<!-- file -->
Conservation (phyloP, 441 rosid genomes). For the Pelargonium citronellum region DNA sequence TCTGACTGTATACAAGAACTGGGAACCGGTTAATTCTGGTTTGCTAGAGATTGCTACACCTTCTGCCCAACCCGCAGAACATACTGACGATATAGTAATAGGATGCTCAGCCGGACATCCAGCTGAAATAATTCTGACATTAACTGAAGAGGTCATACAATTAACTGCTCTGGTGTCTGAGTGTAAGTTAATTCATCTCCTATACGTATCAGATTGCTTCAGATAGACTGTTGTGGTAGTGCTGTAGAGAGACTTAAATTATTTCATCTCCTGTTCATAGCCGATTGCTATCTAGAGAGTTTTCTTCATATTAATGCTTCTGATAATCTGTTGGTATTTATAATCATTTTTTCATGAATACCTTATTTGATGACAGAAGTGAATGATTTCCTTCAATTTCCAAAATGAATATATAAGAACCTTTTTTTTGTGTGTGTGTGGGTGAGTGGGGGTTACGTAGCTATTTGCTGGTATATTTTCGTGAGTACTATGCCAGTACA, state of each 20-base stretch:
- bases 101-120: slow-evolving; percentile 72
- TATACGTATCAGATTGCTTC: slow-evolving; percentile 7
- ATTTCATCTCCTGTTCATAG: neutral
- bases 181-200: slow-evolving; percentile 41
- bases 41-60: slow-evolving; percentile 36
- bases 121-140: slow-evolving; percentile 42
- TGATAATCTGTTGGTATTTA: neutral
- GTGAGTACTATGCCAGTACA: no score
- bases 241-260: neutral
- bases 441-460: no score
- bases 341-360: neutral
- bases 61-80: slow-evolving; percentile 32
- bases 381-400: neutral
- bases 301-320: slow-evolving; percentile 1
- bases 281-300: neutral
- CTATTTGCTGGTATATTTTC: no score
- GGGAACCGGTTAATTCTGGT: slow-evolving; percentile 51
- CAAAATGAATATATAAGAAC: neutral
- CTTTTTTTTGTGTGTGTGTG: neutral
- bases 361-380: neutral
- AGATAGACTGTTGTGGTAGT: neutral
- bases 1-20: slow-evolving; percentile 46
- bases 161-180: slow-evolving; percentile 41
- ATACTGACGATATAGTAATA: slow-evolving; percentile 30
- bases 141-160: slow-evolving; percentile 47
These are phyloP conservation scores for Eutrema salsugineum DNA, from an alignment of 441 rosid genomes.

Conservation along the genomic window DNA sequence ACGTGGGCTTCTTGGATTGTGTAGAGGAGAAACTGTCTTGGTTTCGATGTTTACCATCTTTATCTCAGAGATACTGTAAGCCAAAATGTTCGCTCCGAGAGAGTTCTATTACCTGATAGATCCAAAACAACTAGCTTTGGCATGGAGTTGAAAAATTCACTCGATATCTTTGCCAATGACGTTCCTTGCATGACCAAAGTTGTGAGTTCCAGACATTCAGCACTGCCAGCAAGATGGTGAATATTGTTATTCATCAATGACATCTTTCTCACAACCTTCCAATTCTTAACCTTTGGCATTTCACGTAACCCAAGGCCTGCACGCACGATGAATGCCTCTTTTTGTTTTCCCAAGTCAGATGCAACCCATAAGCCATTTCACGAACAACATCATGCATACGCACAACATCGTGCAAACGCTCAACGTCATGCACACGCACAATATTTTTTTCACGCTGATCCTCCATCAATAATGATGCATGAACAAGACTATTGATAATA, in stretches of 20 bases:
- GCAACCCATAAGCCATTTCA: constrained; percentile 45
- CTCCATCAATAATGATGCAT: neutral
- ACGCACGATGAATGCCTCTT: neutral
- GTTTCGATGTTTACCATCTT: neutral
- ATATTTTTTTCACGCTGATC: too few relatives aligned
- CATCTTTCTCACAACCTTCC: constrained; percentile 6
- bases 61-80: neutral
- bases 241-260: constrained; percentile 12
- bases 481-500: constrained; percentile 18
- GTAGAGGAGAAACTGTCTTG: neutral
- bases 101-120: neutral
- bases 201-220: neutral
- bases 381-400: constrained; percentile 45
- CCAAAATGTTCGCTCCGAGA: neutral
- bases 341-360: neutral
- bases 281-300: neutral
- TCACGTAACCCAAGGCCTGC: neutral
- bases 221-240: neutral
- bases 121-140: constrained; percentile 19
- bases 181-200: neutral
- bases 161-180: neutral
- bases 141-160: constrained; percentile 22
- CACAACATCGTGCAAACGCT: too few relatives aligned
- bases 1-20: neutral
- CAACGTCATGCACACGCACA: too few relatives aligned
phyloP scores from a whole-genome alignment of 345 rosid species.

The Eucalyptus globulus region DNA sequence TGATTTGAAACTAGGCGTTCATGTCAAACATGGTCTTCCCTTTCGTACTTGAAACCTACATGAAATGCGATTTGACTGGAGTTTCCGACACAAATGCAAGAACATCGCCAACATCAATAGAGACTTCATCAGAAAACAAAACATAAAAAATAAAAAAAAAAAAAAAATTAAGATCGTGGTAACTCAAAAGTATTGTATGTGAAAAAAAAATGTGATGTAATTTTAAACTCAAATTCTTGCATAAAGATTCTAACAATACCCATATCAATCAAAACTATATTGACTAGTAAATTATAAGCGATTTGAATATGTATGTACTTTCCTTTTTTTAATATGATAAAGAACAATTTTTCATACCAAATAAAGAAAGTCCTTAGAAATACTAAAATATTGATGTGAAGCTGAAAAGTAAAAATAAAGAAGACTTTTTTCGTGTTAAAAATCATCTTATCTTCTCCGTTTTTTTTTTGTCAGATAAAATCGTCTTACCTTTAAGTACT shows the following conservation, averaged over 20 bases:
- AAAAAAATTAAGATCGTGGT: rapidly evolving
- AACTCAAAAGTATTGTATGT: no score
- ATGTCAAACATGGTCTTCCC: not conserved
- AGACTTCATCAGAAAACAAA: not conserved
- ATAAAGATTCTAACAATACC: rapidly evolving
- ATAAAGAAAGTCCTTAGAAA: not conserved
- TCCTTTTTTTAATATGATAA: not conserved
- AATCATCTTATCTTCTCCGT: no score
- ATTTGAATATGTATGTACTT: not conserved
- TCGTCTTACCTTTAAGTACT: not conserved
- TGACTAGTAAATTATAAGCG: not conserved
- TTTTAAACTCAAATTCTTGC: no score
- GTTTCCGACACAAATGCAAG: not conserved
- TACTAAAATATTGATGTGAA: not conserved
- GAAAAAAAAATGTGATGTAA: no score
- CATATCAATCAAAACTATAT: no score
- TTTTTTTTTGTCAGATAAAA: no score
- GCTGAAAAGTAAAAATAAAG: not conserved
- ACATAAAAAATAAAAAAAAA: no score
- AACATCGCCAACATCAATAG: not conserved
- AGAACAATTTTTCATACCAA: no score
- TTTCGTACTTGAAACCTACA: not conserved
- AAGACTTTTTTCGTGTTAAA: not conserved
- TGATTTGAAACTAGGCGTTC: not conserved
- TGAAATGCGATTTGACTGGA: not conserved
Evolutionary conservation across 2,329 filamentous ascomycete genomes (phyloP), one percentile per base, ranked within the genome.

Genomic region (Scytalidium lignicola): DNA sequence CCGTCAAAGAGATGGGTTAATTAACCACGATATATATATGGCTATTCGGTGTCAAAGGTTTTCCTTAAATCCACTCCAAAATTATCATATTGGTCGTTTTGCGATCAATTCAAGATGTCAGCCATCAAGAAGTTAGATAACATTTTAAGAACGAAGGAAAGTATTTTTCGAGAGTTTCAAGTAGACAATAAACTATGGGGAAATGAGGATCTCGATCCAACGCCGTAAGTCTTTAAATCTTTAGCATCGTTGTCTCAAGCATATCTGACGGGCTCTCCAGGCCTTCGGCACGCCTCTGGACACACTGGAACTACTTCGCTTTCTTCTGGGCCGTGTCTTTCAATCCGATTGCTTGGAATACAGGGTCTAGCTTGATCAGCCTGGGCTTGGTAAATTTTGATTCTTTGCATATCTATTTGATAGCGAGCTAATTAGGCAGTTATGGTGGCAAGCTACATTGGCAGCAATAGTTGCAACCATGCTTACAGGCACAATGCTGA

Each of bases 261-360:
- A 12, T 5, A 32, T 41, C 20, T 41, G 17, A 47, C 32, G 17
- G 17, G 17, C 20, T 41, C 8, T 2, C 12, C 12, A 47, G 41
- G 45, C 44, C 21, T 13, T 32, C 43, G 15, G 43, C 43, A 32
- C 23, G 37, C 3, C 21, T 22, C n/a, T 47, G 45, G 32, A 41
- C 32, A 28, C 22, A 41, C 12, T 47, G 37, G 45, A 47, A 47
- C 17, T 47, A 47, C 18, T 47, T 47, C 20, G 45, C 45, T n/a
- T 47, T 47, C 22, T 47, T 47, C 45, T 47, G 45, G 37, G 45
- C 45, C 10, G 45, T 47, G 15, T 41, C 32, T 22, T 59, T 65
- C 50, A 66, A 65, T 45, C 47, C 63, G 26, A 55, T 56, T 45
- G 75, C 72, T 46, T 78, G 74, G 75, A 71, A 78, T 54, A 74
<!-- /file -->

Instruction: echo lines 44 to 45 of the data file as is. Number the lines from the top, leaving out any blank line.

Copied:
- bases 281-300: neutral
- TCACGTAACCCAAGGCCTGC: neutral